Rent Stabilization & Bankruptcy: Nightmare for NYC Tenants or Boon for Landlords and Owners? By Michael L. MoskowitzWe recently re-tweeted an article published in The New York Times on Monday, October 21, 2013, entitled “Widow’s Bankruptcy Case Poses Risk to Rent-Stabilized Tenants.” Click here.

The story details the travails of Mary Veronica Santiago, a 79-year-old widow.  Mrs. Santiago’s main source of income is Social Security which she uses to pay her $703 per month rent for a two-bedroom apartment near Tompkins Square Park where she’s resided since 1963.

Facing multiple collection lawsuits, in 2011 Mrs. Santiago filed a chapter 7 bankruptcy petition in the United States Bankruptcy Court for the Southern District of New York claiming approximately $23,000 in unsecured debt. Before receiving her discharge, her trustee accepted an offer from the debtor’s landlord to pay off the entire amount of the debtor’s debt in return for turning over the lease to Mrs. Santiago’s apartment.

This is not the first time a rent-stabilized lease has been treated as a bankruptcy asset in New York. There have been other such reported decisions such as In re Stein, 281 B.R. 845 (Bankr. S.D.N.Y. 2002) and In re Toledano, 299 B.R. 284 (Bankr. S.D.N.Y. 2003). In both Stein and Toledano, the debtors lived in luxury apartments just off Central Park South. In both cases, the bankruptcy judge permitted the chapter 7 trustee to sell the leases to the landlord in return for a cash offer to the estate. A third case in 2011 involved an attempt by a bankruptcy trustee to sell a rent-stabilized co-op unit of a long-time resident living on Riverside Drive. The bankruptcy judge approved a consent order authorizing the chapter 7 trustee to engage the U.S. Marshals Service to evict the debtor from his apartment. The landlord agreed to pay the chapter 7 trustee the sum of $60,000 for delivery of the apartment free and clear of all tenancies.

Unfortunately for Mrs. Santiago, both the Bankruptcy Court and the District Court have already ruled against her claim that her rent-stabilized lease was exempt property as a local public assistance benefit under the New York Debtor and Creditor Law. As a result, Mrs. Santiago’s case is now pending before the United States Court of Appeals for the Second Circuit, the court of last resort in the federal judiciary system other than the Supreme Court of the United States. Simply put, the issue pending on appeal is whether a rent-stabilized lease is exempt under New York Debtor and Creditor Law or may be sold by a federal chapter 7 bankruptcy trustee.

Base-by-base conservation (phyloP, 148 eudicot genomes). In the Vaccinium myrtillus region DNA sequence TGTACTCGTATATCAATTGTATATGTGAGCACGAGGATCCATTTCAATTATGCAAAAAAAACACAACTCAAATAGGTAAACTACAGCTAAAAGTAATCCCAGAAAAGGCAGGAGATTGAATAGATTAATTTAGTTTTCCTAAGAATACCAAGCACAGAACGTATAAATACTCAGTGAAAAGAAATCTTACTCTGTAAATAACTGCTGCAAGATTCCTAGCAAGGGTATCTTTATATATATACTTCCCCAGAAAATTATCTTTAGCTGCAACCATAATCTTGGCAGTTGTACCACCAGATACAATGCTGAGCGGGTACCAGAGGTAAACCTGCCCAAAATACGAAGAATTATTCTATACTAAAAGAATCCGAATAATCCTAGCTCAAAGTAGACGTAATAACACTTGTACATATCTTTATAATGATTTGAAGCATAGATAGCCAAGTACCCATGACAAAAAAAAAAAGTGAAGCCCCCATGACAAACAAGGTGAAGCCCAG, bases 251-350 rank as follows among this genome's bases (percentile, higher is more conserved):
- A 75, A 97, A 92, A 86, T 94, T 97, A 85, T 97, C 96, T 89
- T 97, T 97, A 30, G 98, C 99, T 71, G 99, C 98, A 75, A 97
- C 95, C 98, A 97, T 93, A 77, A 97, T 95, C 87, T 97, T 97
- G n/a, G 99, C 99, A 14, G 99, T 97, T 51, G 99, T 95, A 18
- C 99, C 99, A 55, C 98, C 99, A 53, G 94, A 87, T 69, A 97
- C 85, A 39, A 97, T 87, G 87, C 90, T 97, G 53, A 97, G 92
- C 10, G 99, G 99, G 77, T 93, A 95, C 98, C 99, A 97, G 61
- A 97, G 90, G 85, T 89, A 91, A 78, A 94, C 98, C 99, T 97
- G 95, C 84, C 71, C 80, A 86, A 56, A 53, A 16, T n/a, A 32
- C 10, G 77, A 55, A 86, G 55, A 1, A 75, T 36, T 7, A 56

Until the Second Circuit decides the issue, or the New York State legislature amends the statute to permit this type of exemption, chapter 7 debtors need to weigh the risk that a landlord may seek to purchase the lease from the bankruptcy estate. If the lease has value, the risk must be weighed against the debtor’s potentially urgent need for creditor relief. In New York City, this is a major decision in light of the low vacancy rate and high cost of rental housing. For landlords, the takeaway is to analyze the value of each lease when a rent-stabilized tenant files bankruptcy .

If you are a landlord who is experiencing, or has experienced the filing of a bankruptcy petition by a tenant, Weltman & Moskowitz, LLP can help you understand your rights with respect to monetizing the rent-stabilized lease in a way to benefit the creditors and the property owner. Call or email Richard E. Weltman or Michael L. Moskowitz to learn what can be done to evaluate or improve your situation.

About Weltman & Moskowitz, LLP, a New York and New Jersey Bankruptcy and Creditors’ Rights Law Firm:

Richard Weltman & Michael Moskowitz |

Michael L. Moskowitz and Richard E. Weltman are co-founders of Weltman & Moskowitz, LLP, a business law firm serving New York, New Jersey and Long Island. They concentrate on creditor’s rights, bankruptcy, commercial litigation, business divorce, partnership dissolution, and alternate dispute resolution, as well as on limited liability companies and corporations, including counseling, structure, governance, and preparing and negotiating many types of secured lending, leasing, shareholder, buy-sell, technology, and joint venture agreements. Michael or Richard may be reached at 212.684.7800 or 201.794.7500 and at or